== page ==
Published today in the Federal Register is the Proposed Rule for Non-Group Health Plan Appeal Rights required by the SMART Act that was signed into law by President Obama on January 10, 2013. As a result of the publication, the public has the right to comment on the rule before it takes effect. This comment period runs through 2/25/2013 and comments may be submitted in a number of ways as set forth in the attached article. We have found the simplest way to send in comments is electronically. To do so, go to http://www.regulations.gov and enter “RIN 0938-AS03” into the blue search box for Rules, Comments, Adjudications or Supporting Documents. Next click the light blue “Comment Now!” button and follow the steps to upload your document or free text in your comments. It’s that easy.
CMS Announces Proposed Rule for SMART Non Group Health Plan Appeal Right
December 27, 2013
The Proposed Rule does not address appeal rights for Workers’ Compensation Medicare Set Asides (WCMSA). This is specifically called out by CMS to be dealt with in a separate rule. Should the Agency not provide guidance on this issue and a potential appealable issue should arise. Parties may wish to consider what rights if any they may have to pursue a direct court action under Bowen v. Michigan Academy of Family Physicians 407 U.S. 667 (1986) in absence of such administrative appeal rights. We also note the proposed rule does not mention any appeal rights with regard to penalties that may be assessed under the Medicare and Medicaid SCHIP Extension Act of 2007 and we will include that absence in our submitted commentary.
This Proposed Rule is limited to situations where the Applicable Plan (Workers’ Compensation Law or Plan, Liability Insurance, including Self Insurance and No-Fault) is the identified debtor. No appeal rights would be granted, and presumably responsibility to pay for those conditional payments in which the applicable plan receives a “courtesy notice”, such a copy of the Conditional Payment Letter, Conditional Payment Notice or Demand Letter that is otherwise directed to the Beneficiary. I would suspect for this to work, such letters and or notices would be clearly marked in some fashion as a “Courtesy Copy” to avoid confusion in triggering unnecessary appeals.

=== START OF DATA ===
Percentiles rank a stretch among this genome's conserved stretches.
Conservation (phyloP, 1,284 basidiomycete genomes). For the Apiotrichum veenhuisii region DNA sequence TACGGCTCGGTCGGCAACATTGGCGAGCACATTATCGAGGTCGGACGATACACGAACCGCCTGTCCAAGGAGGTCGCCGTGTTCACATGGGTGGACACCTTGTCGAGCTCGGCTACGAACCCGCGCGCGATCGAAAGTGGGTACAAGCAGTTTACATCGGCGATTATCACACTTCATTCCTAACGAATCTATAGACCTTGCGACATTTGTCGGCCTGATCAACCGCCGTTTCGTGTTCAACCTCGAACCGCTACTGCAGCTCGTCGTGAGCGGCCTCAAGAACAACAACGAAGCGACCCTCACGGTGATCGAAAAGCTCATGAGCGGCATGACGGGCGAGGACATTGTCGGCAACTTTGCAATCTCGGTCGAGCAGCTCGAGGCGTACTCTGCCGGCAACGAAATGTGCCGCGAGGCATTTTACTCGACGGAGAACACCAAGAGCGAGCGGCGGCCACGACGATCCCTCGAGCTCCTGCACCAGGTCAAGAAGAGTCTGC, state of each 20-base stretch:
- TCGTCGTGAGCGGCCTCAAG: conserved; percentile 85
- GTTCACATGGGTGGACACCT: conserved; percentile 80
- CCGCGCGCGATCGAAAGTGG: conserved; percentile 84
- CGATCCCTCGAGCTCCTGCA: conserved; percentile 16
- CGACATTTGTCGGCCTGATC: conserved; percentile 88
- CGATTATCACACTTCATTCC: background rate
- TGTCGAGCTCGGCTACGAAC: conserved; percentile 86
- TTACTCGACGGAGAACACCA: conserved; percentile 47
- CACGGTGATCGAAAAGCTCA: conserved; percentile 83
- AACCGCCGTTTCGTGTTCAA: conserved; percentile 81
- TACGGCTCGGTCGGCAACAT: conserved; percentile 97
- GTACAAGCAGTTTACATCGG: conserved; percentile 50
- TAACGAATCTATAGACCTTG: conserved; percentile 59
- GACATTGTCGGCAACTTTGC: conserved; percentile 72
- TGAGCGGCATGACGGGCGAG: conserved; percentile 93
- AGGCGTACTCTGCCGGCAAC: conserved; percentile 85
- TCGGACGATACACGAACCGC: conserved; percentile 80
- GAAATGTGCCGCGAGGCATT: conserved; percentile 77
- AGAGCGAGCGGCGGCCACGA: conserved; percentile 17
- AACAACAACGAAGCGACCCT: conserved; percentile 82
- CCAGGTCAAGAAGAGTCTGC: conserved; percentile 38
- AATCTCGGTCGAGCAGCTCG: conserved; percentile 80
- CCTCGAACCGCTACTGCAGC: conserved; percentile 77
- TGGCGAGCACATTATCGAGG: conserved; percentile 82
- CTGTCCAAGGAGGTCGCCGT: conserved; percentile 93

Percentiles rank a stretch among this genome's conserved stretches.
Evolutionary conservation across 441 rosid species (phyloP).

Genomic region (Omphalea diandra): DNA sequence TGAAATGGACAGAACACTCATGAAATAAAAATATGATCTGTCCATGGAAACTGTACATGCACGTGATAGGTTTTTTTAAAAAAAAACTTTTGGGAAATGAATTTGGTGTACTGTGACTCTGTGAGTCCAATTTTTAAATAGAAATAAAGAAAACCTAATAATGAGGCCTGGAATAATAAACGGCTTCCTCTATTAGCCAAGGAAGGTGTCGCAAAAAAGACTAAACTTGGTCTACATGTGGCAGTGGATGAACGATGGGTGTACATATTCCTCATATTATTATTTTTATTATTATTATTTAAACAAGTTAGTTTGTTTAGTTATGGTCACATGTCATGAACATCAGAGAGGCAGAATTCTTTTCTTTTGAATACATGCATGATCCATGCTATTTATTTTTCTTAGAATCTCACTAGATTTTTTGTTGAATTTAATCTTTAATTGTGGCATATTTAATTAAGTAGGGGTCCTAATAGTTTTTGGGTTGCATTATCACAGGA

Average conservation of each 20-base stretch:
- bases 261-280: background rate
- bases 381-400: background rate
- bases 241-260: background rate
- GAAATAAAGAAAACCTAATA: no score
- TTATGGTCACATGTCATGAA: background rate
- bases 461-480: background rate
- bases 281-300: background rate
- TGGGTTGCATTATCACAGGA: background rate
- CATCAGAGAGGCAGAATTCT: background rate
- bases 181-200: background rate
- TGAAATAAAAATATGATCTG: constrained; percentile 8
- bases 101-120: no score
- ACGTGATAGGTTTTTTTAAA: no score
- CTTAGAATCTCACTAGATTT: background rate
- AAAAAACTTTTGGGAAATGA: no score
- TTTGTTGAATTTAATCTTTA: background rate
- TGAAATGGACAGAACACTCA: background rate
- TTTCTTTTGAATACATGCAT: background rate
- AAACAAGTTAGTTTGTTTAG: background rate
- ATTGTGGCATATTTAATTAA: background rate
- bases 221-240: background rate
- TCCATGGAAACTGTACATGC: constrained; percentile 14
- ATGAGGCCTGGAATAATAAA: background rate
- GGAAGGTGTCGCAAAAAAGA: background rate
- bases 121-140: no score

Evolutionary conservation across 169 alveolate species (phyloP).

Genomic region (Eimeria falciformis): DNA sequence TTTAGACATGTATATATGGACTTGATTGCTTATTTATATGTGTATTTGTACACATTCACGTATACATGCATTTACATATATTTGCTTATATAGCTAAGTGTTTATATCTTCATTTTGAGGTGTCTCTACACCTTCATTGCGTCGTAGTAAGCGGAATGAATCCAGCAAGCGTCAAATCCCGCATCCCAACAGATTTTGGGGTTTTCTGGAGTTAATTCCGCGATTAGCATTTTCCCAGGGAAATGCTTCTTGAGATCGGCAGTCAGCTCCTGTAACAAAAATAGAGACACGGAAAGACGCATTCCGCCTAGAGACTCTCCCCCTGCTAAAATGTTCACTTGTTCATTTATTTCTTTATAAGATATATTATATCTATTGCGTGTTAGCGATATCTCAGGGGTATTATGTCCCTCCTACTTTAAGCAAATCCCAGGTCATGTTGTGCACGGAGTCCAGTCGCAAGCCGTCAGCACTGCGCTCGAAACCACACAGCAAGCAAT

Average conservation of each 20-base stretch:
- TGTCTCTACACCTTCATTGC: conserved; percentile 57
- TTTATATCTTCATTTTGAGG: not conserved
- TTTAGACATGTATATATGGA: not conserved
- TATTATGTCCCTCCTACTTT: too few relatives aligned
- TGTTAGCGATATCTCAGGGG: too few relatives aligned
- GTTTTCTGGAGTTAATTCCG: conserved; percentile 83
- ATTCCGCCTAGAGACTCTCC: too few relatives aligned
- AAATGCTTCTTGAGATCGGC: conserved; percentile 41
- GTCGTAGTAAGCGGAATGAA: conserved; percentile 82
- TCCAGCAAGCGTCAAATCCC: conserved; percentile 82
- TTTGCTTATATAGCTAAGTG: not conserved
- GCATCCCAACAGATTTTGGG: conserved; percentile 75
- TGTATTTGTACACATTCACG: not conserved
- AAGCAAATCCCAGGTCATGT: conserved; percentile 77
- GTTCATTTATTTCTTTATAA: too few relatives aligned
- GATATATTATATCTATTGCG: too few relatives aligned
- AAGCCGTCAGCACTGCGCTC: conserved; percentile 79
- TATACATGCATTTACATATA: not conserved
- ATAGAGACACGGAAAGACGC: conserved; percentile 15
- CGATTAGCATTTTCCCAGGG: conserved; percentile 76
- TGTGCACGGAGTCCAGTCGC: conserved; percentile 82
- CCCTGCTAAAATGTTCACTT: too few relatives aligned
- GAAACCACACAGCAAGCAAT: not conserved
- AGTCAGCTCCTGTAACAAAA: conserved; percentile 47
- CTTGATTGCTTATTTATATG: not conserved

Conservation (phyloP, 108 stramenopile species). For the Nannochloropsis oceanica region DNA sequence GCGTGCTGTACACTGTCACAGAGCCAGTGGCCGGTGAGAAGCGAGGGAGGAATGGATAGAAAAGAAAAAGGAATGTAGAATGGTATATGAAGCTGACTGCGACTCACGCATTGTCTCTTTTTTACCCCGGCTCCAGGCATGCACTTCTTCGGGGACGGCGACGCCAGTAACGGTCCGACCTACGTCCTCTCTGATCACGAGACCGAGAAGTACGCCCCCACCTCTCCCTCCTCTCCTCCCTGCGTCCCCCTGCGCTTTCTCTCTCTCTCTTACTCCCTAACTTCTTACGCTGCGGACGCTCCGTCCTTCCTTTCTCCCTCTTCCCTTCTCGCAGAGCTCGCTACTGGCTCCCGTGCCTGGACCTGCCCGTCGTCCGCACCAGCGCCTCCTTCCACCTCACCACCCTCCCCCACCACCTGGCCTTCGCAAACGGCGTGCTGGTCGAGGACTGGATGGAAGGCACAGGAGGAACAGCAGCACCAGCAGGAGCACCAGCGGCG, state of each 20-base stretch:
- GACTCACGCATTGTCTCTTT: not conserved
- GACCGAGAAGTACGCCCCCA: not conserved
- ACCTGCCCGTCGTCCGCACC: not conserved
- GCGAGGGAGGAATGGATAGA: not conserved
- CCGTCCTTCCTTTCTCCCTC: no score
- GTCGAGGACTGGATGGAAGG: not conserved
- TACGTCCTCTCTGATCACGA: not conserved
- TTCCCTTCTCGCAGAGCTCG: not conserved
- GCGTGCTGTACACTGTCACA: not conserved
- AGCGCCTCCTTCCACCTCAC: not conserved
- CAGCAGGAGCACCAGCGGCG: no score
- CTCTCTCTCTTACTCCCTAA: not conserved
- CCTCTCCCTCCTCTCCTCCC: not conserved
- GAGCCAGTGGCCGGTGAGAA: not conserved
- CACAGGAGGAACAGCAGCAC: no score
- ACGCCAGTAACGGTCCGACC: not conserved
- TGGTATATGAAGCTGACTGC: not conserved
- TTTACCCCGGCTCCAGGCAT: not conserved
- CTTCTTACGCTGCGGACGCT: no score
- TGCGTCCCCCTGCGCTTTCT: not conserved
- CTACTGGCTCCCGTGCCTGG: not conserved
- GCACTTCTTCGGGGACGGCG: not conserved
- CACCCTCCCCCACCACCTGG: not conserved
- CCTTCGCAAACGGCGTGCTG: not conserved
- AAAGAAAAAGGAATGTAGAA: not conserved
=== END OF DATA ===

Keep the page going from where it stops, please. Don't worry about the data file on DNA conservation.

For situations where the Applicable Plan is the identified debtor, CMS proposes amendment of existing appeal regulations to include such plans. Specifically, 42 C.F.R. §405.902 definitions would now include the definition of “Applicable Plan” as set forth in the Medicare Secondary Payer Statute (42 U.S.C. §1395y(b)(8)). 42 C.F.R. §405.906(a)(4) would also be added to include the “Applicable Plan” as a party for an initial determination. This again would only apply to those situations where CMS is pursuing a recovery directly from the Applicable Plan. CMS is also indicating a grammar change to add a comma in the heading section of 42 C.F.R. §405.906 and in developing our comments we will investigate the potential impact and offer comment if appropriate.
Other changes CMS intends to make is to remove other parties such as the Beneficiaries, associated suppliers and providers from the Applicable Plan’s appeal process. This is being done according to CMS to be consistent with the SMART Act, but may result in subsequent claims the Applicable Plan may have to deal with as to the Beneficiary and his or her Providers as it relates to the claim. We will review this issue when preparing our comments, as the appeal process should resolve all issues related to the MSP claim, not potentially create others.